• beneficial competition - to create larger numbers of embryos that compete for supercooled cloud water, thereby producing larger numbers of smaller hailstones (that melt before reaching the ground). The methods are cloud seeding with hygroscopic (attracts water; e.g., salt particles) cloud nuclei (to make larger rain drops that then freeze into embryos), or seeding with glaciogenic (makes ice; e.g., silver iodide particles) ice nuclei to make more graupel.
• early rainout - to cause precipitation in the cumulus congestus clouds of the flanking line, thereby reducing the amount of cloud water available before the updraft becomes strong enough to support large hail. The method is seeding with ice nuclei.
• trajectory altering - to cause the embryos to grow to greater size earlier, thereby following a lower trajectory through the updraft where the temperature or supercooled liquid water content is not optimum for large hail growth. This method attempts to increase rainfall (in drought regions) while reducing hail falls.
• dynamic effects - to consume more CAPE earlier in the life cycle of the updraft (i.e., in the cumulus congestus stage), thereby leaving less energy for the main updraft, causing it to be weaker (and supporting only smaller hail).
• glaciation of supercooled cloud water - to more quickly convert the small supercooled cloud droplets into small ice crystals that are less likely to stick to hail embryos and are more likely to be blown to the top of the storm and out via the anvil. This was the goal of most of the early attempts at hail suppression, but has lost favor as most hail suppression attempts have failed.

INFO • Hail Suppression

For many years there has been a very active cloud seeding effort near the town of Red Deer, Alberta, Canada, in the hopes of suppressing hail. These activities were funded by some of the crop-insurance companies, because their clients, the farmers, demanded that something be done.

Although the insurance companies knew that there is little solid evidence that hail suppression actually works, they funded the cloud seeding anyway as a public-relations effort. The farmers appreciated the efforts aimed at reducing their losses, and the insurance companies didn’t mind because the cloudseeding costs were ultimately borne by the farmers via increased insurance premiums.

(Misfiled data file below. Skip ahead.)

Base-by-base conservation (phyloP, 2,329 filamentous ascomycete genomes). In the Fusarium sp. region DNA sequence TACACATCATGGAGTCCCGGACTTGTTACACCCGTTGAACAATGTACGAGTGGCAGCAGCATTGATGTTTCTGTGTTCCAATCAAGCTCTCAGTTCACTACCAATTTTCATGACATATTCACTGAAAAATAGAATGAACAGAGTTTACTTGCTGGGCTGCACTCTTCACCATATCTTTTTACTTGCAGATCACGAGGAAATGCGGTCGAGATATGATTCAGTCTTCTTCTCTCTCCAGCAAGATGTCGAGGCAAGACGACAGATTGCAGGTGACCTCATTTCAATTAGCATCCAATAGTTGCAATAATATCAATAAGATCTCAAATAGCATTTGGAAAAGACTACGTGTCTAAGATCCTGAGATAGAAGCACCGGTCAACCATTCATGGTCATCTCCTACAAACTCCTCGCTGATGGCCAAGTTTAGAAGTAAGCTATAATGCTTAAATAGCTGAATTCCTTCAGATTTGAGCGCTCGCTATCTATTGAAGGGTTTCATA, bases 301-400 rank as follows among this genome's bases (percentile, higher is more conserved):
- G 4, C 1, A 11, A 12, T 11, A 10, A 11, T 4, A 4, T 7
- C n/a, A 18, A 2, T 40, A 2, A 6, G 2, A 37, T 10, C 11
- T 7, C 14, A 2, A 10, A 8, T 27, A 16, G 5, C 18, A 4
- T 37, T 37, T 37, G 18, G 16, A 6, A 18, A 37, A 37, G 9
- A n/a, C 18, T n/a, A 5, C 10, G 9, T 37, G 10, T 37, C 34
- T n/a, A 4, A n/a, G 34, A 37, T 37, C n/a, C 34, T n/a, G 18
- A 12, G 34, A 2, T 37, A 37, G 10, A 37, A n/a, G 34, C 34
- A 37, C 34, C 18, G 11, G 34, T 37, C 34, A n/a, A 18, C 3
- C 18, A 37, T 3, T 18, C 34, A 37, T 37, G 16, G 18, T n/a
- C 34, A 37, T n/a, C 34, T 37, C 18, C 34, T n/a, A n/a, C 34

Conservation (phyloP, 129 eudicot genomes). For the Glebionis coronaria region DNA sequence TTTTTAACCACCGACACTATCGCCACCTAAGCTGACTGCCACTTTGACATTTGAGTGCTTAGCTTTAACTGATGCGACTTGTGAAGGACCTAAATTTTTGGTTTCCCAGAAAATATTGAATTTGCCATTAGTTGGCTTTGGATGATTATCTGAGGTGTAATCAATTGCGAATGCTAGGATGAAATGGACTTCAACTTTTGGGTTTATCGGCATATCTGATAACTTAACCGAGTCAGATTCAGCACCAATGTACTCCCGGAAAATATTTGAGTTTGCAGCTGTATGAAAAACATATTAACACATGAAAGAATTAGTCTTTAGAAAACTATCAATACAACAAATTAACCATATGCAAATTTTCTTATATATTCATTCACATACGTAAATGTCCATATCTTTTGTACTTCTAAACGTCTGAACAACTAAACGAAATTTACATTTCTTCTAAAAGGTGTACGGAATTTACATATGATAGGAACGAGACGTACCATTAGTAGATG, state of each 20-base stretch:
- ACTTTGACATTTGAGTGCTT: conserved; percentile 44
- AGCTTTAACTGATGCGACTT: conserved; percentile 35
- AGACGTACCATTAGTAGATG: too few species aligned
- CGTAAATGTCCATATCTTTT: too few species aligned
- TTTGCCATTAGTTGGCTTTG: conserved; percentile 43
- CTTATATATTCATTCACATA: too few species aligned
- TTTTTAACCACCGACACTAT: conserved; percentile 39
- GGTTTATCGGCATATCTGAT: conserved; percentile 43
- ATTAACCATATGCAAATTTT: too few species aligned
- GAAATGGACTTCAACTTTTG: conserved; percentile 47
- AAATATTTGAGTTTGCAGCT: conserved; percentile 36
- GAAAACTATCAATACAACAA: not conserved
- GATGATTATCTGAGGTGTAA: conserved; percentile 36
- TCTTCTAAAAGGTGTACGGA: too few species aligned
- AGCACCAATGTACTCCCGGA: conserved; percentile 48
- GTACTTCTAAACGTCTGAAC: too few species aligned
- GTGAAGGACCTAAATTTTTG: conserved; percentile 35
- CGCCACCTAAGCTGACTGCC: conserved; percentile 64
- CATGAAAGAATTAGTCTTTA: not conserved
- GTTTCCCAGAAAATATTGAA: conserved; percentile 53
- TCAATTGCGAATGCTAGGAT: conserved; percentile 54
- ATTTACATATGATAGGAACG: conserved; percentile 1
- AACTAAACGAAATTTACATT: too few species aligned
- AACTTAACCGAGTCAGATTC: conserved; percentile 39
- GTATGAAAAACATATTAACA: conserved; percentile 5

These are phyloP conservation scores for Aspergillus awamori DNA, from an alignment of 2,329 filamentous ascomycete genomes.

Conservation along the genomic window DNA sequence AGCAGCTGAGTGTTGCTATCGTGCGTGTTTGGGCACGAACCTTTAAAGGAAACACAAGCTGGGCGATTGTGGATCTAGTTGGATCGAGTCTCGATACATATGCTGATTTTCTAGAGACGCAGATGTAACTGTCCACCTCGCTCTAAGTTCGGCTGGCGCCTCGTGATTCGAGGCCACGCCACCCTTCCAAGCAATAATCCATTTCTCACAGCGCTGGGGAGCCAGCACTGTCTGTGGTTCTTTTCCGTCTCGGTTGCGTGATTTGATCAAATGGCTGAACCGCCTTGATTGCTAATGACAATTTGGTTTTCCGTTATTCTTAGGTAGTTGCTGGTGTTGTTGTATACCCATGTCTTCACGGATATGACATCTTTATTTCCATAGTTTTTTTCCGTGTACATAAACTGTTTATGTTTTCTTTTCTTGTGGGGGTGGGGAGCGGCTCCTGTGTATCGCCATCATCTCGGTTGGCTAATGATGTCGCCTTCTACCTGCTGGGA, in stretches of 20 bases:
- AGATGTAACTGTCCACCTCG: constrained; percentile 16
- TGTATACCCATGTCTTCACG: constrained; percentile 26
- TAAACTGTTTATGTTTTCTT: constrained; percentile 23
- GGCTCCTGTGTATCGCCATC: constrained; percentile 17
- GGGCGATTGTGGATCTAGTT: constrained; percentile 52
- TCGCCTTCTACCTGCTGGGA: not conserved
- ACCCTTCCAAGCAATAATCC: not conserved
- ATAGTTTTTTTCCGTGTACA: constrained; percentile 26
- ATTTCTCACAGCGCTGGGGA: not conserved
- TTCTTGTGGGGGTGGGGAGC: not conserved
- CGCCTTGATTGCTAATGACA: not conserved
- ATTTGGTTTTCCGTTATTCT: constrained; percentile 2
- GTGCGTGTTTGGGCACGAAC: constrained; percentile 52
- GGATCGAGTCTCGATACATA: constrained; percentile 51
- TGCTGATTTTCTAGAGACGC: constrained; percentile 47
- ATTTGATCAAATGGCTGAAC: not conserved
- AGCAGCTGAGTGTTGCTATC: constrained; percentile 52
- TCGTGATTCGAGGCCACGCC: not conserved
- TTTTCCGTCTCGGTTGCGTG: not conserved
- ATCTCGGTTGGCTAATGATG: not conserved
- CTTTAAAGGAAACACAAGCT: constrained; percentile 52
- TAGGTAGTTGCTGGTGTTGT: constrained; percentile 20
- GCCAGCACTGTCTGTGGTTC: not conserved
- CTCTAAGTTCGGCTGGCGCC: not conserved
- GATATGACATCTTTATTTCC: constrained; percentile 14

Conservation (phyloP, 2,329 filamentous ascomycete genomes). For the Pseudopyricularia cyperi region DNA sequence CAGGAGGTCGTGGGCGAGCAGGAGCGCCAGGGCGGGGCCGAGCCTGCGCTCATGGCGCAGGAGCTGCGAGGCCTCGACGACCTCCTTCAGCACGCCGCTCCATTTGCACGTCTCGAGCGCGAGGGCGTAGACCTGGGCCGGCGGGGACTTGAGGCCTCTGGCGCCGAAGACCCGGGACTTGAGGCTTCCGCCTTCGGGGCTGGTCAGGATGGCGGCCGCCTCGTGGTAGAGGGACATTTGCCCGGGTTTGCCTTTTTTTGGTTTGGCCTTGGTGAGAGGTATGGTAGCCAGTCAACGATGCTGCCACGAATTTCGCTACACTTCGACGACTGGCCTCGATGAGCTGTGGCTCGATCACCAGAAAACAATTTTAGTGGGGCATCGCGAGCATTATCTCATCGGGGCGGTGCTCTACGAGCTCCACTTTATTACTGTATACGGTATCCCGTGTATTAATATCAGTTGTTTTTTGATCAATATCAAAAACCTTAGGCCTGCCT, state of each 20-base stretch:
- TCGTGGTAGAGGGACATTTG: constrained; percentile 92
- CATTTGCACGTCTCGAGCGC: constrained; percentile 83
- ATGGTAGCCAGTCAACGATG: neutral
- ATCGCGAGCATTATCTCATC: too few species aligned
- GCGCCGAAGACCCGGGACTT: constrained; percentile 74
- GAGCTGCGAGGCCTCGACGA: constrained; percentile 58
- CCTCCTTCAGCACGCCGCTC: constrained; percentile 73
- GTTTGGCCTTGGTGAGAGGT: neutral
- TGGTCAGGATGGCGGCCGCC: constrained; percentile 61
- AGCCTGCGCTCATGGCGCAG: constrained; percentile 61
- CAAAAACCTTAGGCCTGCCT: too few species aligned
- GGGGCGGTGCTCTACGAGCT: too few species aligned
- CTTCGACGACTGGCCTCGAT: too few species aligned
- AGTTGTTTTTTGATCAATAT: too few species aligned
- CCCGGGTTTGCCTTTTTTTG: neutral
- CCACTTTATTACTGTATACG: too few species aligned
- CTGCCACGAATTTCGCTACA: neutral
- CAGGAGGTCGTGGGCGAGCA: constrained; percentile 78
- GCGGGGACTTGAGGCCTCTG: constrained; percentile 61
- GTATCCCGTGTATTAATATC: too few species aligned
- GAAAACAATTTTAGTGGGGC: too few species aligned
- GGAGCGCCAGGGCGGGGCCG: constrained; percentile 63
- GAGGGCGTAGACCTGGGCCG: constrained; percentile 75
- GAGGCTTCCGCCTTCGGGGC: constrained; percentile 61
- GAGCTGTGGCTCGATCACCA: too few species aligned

Sample Application

During cloud seeding, how many silver iodide particles need to be introduced into a thunderstorm to double the number of ice nuclei? Assume the number density of natural ice nuclei is 10,000 per cubic meter.

Given: nice nuclei/Volume = 10,000 m–3

Find: Ntotal = ? total count of introduced nuclei

To double ice nuclei, the count of introduced nuclei must equal the count of natural nuclei:

Ntotal = ( nice nuclei/Volume) · Volume

Estimate the volume of a thunderstorm above the freezing level. Assume freezing level is at 3 km altitude, and the anvil top is at 12 km. Approximate the thunderstorm by a box of bottom surface area 12 x 12 km, and height 9 km (= 12 – 3).

Volume ≈ 1300 km3 = 1.3x1012 m3

Thus:

Ntotal = ( nice nuclei/Volume) · Volume = (10,000 m–3) · (1.3x1012 m3) = 1.3x1016

Check: Units OK. Physics OK.

Exposition: Cloud seeding is often done by an aircraft. For safety reasons, the aircraft doesn’t usually fly into the violent heart of the thunderstorm. Instead, it flies under the rain-free portion of cloud base, releasing the silver iodide particles into the updraft in the hopes that the nuclei get to the right part of the storm at the right time. It is not easy to do this correctly, and even more difficult to confirm if the seeding caused the desired change. Seeding thunderstorms is an uncontrolled experiment, and one never knows how the thunderstorm would have changed without the seeding.

This page titled 15.1: Precipitation and Hail is shared under a CC BY-NC-SA 4.0 license and was authored, remixed, and/or curated by Roland Stull via source content that was edited to the style and standards of the LibreTexts platform; a detailed edit history is available upon request.